It was Dale Carnegie who once said “Happiness doesn’t depend on who you are or what you have, but it depends solely on what you think.” Betty Warren, a Neighbors Along The Line food pantry client, often comes to mind when I recall that quote. With my back to my office door, I suddenly hear “and how are you today…” as I turn I can see Betty’s smiling face beaming back at me. Betty has a warm charisma of sorts that makes you feel as if your visit with her was always too short. As we sit and chat for a while she begins to speak of some of her experiences and how she came to be involved with N.A.T.L.
Betty was born in a small mining town located southeast of Tulsa called Bokoshe. When she was 2 years old her parents migrated to north Tulsa. Betty married at the young age of 17, and soon celebrated the birth of two daughters. After several years of working in factories such as Coca Cola, Pepsi, and South Western Metal, Betty began working in the home health care industry. “That is where I found my niche,” Betty says. “It was like I was made for that type of work, and I would not trade that experience for the world.” With a heart wired for caring, she described herself during those years as a protective “mother hen” when it came to the care of her patients. She worked in north Tulsa for the last 12 years of her career, during which she cared for a wide range of individuals spanning from the distinguished to the ordinary. She describes her time with some of her patients as being a “living history lesson.” Betty retired after 19 years of service in home health care and now resides in west Tulsa.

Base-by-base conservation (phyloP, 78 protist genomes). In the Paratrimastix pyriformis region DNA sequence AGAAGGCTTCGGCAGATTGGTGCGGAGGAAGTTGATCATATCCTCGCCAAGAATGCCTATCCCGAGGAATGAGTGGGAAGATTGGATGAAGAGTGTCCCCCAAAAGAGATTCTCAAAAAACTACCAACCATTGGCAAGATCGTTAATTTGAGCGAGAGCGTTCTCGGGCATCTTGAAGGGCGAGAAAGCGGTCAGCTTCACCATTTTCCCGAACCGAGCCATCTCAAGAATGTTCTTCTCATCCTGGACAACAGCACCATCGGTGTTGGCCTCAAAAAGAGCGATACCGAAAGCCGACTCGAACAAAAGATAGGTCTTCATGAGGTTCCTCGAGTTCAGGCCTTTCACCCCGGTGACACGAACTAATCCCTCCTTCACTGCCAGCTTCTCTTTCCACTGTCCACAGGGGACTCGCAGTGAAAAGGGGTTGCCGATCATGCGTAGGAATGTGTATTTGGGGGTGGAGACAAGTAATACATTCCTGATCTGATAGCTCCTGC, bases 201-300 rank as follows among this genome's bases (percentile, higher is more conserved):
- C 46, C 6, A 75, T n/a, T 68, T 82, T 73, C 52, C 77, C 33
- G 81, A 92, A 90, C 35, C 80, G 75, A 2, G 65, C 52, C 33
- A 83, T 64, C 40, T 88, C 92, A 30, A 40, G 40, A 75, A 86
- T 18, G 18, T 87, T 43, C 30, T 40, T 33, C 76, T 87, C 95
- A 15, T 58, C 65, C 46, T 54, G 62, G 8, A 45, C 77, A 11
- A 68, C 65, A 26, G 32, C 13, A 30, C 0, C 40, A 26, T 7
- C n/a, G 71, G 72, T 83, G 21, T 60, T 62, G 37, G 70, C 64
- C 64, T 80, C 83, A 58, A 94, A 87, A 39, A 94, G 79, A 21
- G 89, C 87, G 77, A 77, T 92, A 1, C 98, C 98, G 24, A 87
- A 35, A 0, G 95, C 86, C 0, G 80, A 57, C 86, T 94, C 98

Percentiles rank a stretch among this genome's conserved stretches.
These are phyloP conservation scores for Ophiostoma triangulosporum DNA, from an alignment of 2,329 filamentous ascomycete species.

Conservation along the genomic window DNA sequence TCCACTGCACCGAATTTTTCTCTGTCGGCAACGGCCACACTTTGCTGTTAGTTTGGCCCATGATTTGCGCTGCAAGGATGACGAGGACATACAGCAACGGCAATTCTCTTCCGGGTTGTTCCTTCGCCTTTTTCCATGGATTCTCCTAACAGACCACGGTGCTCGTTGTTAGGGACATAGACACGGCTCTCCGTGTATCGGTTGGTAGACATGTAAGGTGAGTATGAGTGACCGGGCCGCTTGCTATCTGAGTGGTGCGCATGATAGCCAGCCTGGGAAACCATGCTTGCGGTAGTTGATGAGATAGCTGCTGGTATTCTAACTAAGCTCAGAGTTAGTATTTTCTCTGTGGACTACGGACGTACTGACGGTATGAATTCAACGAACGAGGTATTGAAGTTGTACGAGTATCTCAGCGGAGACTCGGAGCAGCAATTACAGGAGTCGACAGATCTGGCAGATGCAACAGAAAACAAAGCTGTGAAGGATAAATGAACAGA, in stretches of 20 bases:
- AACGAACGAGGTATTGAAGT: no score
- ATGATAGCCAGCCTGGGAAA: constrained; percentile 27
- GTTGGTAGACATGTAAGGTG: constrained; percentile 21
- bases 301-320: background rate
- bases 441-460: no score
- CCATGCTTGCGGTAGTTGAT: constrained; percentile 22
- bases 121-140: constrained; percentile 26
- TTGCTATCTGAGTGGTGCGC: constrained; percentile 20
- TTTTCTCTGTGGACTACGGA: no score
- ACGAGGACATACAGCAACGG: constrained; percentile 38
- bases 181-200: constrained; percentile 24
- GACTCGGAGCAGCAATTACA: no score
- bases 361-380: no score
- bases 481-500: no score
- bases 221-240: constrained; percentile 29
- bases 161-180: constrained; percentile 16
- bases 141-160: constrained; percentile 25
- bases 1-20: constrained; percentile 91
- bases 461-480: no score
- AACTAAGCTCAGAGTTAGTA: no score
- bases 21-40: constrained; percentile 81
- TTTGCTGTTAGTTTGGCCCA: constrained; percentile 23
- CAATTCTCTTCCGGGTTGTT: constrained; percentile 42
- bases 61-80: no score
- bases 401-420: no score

About 8 years ago Betty’s retirement income was nearly depleted and she was faced with how she would manage to continue paying food, utility, and other expenses. Betty heard through a friend that N.A.T.L. was a friendly place and could definitely help her offset some of her food expenses by using our food pantry. So she decided to give Neighbors a try, and sure enough her friends were right. She says, “Neighbors really helped me when I needed it and continues to help me.” Betty has an eye for good service and says that “The N.A.T.L. staff and volunteers are special… always helpful and friendly to me.” Betty even contents that chivalry is not dead because anytime she is at neighbors the food workers who bring the groceries out to her automobile are always “consummate gentlemen.” As Betty enjoys her life and particularly reflects on the company of her 2 children, 5 grandchildren and 4 great grandchildren, she sums it all up with “the longer it goes, the better it gets!” Our goal is that Betty as well as all of our clients at N.A.T.L. would have that same sentiment when they reflect on N.A.T.L. and our impact on the west Tulsa community.